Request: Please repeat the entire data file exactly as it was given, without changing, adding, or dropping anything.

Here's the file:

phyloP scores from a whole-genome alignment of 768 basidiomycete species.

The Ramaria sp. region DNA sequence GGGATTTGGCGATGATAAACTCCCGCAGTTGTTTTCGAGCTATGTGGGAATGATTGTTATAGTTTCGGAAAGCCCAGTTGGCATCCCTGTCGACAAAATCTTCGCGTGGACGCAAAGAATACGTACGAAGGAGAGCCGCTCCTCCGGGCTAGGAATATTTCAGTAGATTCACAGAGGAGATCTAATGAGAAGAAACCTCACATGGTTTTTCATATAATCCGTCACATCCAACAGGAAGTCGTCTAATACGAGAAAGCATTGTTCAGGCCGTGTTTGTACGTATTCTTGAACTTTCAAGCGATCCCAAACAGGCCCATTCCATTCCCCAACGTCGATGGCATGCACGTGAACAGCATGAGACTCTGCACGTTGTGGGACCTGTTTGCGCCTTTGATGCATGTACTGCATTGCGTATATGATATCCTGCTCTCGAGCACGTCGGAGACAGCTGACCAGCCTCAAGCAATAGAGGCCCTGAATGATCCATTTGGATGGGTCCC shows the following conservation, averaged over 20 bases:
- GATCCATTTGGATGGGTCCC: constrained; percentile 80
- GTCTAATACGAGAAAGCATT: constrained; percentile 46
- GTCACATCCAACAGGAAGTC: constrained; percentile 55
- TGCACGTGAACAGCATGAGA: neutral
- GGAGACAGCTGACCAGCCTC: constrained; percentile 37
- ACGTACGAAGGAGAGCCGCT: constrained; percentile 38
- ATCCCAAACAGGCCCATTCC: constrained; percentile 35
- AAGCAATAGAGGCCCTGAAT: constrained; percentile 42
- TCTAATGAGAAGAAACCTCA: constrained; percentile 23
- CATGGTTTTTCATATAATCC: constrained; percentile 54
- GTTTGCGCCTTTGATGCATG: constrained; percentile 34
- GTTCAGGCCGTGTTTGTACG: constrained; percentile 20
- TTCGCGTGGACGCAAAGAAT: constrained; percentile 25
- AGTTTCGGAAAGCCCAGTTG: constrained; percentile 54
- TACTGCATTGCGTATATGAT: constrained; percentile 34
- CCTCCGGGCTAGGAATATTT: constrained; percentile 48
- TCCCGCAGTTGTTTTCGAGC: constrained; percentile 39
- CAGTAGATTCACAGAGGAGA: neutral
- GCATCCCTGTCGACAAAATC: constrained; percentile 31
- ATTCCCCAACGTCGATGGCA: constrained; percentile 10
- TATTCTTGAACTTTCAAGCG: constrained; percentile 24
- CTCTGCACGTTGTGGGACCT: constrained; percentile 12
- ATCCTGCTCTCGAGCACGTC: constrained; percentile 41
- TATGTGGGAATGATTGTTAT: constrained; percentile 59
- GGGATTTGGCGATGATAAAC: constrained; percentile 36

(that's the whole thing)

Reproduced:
phyloP scores from a whole-genome alignment of 768 basidiomycete species.

The Ramaria sp. region DNA sequence GGGATTTGGCGATGATAAACTCCCGCAGTTGTTTTCGAGCTATGTGGGAATGATTGTTATAGTTTCGGAAAGCCCAGTTGGCATCCCTGTCGACAAAATCTTCGCGTGGACGCAAAGAATACGTACGAAGGAGAGCCGCTCCTCCGGGCTAGGAATATTTCAGTAGATTCACAGAGGAGATCTAATGAGAAGAAACCTCACATGGTTTTTCATATAATCCGTCACATCCAACAGGAAGTCGTCTAATACGAGAAAGCATTGTTCAGGCCGTGTTTGTACGTATTCTTGAACTTTCAAGCGATCCCAAACAGGCCCATTCCATTCCCCAACGTCGATGGCATGCACGTGAACAGCATGAGACTCTGCACGTTGTGGGACCTGTTTGCGCCTTTGATGCATGTACTGCATTGCGTATATGATATCCTGCTCTCGAGCACGTCGGAGACAGCTGACCAGCCTCAAGCAATAGAGGCCCTGAATGATCCATTTGGATGGGTCCC shows the following conservation, averaged over 20 bases:
- GATCCATTTGGATGGGTCCC: constrained; percentile 80
- GTCTAATACGAGAAAGCATT: constrained; percentile 46
- GTCACATCCAACAGGAAGTC: constrained; percentile 55
- TGCACGTGAACAGCATGAGA: neutral
- GGAGACAGCTGACCAGCCTC: constrained; percentile 37
- ACGTACGAAGGAGAGCCGCT: constrained; percentile 38
- ATCCCAAACAGGCCCATTCC: constrained; percentile 35
- AAGCAATAGAGGCCCTGAAT: constrained; percentile 42
- TCTAATGAGAAGAAACCTCA: constrained; percentile 23
- CATGGTTTTTCATATAATCC: constrained; percentile 54
- GTTTGCGCCTTTGATGCATG: constrained; percentile 34
- GTTCAGGCCGTGTTTGTACG: constrained; percentile 20
- TTCGCGTGGACGCAAAGAAT: constrained; percentile 25
- AGTTTCGGAAAGCCCAGTTG: constrained; percentile 54
- TACTGCATTGCGTATATGAT: constrained; percentile 34
- CCTCCGGGCTAGGAATATTT: constrained; percentile 48
- TCCCGCAGTTGTTTTCGAGC: constrained; percentile 39
- CAGTAGATTCACAGAGGAGA: neutral
- GCATCCCTGTCGACAAAATC: constrained; percentile 31
- ATTCCCCAACGTCGATGGCA: constrained; percentile 10
- TATTCTTGAACTTTCAAGCG: constrained; percentile 24
- CTCTGCACGTTGTGGGACCT: constrained; percentile 12
- ATCCTGCTCTCGAGCACGTC: constrained; percentile 41
- TATGTGGGAATGATTGTTAT: constrained; percentile 59
- GGGATTTGGCGATGATAAAC: constrained; percentile 36